I’m fine. Really.

Im_Fine_Really-300x213

“Never underestimate the lingering effects of a dash of spontaneous comfort.” (Greenlee, 2008)

Ugh! I hate it when I see unfinished posts and reminders to post to my blog. Writing always helps me. ALWAYS. Yet, sometimes I let “stuff” get in the way of coming here to write, sharing my heart and mind with any who will “listen”.

I’m weary. I’m so weary, in fact, I’ve forgotten to turn my filter to the “ON” position and when answering that habitual greeting, “How are you, Denise?” I’m blurting out… “Awful. Crappy. FINISHED!

Honest? Maybe. Correct? Well… not according to our society. When someone asks how are you, the age-old response is “Fine! Great! How are you?

Is it lying when you are responding with a customary and expected, “pre-recorded” and chirpy reply? I don’t know that I would call it LYING, but it is certainly

… the expected

… customary

… response.

There isn’t anything going on that is the CAUSE of my bleh. Perhaps I’m not getting enough rest. That seems to always have an impact on my bleh-meter.

Surprisingly, a major source of bleh-busters have been quick, yet heartfelt comments by someone I know.

“I care about you!”

“You made my day!”

… and a friend who posted on FaceBook this morning on behalf of EVERYONE reading that I laid claim to since I was one of those readers:

you are loved

Isn’t it amazing how a spontaneous, genuine word of encouragement can make a dreary day, brighter? These verbal “high fives” are sometimes quick phrases of encouragement. Sometimes someone simply checks in to see how I’m doing. These things matter. They matter enough that I know I want to do a better job of being more likely to share the same with others.

“Never underestimate the lingering effects of a dash of spontaneous comfort.” (Greenlee, 2008)

Denise Portis

© 2015 Personal Hearing Loss Journal

Greenlee, G. (2008). Postcards & pearls: Life lessons from solo moments on the road. San Diego, CA: Aventine Press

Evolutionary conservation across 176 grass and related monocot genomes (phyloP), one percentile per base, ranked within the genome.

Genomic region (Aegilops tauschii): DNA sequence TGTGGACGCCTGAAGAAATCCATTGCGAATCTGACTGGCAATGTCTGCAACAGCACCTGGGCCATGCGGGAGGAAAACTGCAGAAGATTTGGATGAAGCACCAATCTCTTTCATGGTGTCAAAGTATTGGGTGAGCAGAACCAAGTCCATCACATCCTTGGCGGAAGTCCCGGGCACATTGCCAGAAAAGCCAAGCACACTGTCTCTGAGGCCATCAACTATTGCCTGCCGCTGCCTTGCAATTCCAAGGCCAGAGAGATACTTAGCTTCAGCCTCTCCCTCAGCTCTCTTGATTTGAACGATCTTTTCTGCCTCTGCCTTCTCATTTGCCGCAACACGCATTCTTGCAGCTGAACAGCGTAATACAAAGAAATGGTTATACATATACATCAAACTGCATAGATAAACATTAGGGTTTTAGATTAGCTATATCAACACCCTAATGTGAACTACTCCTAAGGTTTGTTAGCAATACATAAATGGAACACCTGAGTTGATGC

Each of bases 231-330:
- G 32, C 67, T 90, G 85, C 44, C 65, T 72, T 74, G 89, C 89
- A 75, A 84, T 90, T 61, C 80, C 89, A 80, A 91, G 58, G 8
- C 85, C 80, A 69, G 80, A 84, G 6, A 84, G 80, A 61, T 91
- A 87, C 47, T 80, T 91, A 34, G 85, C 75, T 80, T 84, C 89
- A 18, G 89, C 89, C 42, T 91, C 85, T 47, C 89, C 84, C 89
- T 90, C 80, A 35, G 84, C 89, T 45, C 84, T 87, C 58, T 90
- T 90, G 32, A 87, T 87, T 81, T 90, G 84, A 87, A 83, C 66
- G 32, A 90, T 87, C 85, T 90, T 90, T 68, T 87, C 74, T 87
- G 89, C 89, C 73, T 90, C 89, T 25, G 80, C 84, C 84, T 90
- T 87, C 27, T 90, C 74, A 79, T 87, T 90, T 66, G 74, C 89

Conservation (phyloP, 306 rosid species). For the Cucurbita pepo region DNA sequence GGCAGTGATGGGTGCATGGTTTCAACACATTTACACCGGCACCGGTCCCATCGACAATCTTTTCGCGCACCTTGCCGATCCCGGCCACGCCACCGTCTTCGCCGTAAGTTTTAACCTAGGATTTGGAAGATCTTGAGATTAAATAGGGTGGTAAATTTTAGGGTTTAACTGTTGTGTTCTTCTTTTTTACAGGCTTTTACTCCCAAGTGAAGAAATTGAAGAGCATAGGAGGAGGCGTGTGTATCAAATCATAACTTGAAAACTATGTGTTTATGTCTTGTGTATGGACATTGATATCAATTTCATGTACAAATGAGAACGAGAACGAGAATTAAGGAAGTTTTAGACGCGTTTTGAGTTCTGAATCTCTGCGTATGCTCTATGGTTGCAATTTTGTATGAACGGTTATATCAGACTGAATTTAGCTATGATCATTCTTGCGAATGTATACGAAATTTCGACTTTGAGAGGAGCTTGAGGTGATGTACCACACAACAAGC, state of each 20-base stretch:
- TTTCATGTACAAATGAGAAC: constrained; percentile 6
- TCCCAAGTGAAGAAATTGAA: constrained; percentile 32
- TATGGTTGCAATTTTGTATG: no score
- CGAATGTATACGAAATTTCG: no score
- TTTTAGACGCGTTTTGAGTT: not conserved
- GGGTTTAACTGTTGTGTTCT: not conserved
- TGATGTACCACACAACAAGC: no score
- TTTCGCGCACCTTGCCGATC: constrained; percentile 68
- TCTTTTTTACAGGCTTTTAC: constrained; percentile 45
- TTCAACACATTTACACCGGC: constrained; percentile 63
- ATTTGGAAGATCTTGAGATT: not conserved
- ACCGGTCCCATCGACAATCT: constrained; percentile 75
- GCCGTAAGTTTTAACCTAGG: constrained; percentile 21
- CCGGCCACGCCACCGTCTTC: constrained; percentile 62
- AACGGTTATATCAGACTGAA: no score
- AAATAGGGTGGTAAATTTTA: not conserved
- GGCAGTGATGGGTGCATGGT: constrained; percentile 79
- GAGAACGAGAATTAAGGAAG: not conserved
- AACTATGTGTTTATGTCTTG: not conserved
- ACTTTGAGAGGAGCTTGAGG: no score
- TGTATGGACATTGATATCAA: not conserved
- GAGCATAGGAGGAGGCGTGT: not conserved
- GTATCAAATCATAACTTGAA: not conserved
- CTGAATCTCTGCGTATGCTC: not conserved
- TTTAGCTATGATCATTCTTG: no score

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5 thoughts on “I’m fine. Really.

  1. Remember, your simple words “I care” at the bottom of one of my post made a huge difference to me one day.
    and remember. I care.

    As you can tell, I haven’t posted in a while too.
    Trying to, I have a lot of things to post about, but can’t get it done.
    Hopefully soon.

    always the big question.
    When someone asks how you are doing, do you tell the truth?
    even to those who are close to us, do we really want to tell them?
    I have a hard time with this. I don’t like to say everything is fine.
    but I know people don’t want to hear everything.
    Rotten!! I’m having migraines from hell!
    No that’s not a very good answer either huh?
    sometimes I just say…”oh you know…been better, been worse.” 🙂
    People don’t realize, yes I might feel rotten, but I accept that. It’s a rotten day, and that’s ok. I accept the good and the bad. That’s why I don’t have an issue saying I feel crappy. But people feel they have to say…”I’m sorry” and they feel uncomfortable, and often pity me. They have nothing to feel sorry for, and I don’t need pity. It is how it is. I don’t think…”Why me?” Whey someone says to me…you don’t deserve this…I think, well no one does. and “Why not me?” It just happens. Ya know?

    Well I guess I could have written a post. ha.

    Take care of you.
    because hey….people care.

    1. Thanks, Wendy. It really does help to know someone cares. Folks don’t realize you don’t have to reach out in a big way to make a difference.

      I’m with you. I accept I’m going to have really bad days. They come with the good though so I can still hold my head up. It’s hard to know if someone is REALLY wanting to know or if “been better – been worse” is enough… or to much? 🙂

      Thank you for being YOU.

  2. I have really bad days and when asked what’s wrong people can often look angry or say something flip to me so usually just say I’m fine. Finally accepted that I am differently abled and am doing the best I can. Difficult but I’m finding my voice and if I am weary and tired from trying to listen and hear and I don’t feel comfortable in certain situations I’m going to say and take care of me….
    Your blog is so good to read and look forward to it.

  3. I think one of the hardest learned (yet most important) lessons for differently-abled folks is recognizing when we’ve reached our limit and need to stay home and rest up. Folks do not realize how exhausting it can be to hear/listen. Isn’t it a shame we don’t burn calories doing this?

  4. Gosh yes! If I burned calories doing all this work, I’d be a skinny thing! Instead of gaining weight.
    and Yes. Elaine, we have to take care of us first. To most people I don’t know…well yes…I’m fine. I do notice I say to my husband a lot that I’m “OK”. but that’s so he won’t jump up to help me. If I say, no, then he wants to fix it.
    Well lately, I’ve been having some very bad days.
    If he tried to fix everything he wouldn’t be doing anything else. and he has a lot to do. ha.
    I’m so very grateful that I don’t have to go out in the real world when I feel like this, I can just stay home and unplug my ears if I want and not even try too listen.

    Ladies…take care of you.

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